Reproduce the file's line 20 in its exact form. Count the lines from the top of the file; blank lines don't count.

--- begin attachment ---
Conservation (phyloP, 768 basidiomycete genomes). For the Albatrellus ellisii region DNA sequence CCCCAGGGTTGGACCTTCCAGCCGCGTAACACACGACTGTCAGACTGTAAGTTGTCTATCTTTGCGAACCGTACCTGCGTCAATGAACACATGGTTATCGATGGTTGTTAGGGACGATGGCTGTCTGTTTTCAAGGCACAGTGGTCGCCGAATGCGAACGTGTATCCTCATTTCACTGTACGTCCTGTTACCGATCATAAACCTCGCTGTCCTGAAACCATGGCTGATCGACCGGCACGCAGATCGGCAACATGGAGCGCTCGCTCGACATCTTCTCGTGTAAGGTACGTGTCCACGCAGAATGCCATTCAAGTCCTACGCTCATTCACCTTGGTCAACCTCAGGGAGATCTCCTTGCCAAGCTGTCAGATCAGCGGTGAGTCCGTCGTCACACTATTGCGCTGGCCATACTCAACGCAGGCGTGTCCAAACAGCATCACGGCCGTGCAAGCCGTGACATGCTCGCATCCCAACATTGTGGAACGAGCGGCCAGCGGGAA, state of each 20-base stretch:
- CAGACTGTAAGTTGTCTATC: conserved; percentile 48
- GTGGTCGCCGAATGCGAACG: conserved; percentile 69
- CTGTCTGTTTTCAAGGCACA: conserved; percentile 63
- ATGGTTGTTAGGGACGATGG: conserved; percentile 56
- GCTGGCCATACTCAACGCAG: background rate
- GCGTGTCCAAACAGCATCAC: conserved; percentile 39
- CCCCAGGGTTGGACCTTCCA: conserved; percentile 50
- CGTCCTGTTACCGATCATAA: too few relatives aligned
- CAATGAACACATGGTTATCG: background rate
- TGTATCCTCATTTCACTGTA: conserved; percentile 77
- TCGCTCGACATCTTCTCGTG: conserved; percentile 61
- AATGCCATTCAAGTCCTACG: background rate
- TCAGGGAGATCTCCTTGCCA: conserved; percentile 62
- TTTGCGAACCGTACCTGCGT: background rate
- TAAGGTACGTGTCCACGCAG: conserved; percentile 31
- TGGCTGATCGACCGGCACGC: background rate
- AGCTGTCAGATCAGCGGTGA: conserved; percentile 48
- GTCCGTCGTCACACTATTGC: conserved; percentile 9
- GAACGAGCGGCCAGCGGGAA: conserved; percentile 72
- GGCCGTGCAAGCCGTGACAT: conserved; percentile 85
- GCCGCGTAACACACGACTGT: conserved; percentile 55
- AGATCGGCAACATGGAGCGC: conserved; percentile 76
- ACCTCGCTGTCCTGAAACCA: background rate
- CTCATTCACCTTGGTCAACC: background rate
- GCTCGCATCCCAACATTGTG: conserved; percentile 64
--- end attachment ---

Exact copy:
- GAACGAGCGGCCAGCGGGAA: conserved; percentile 72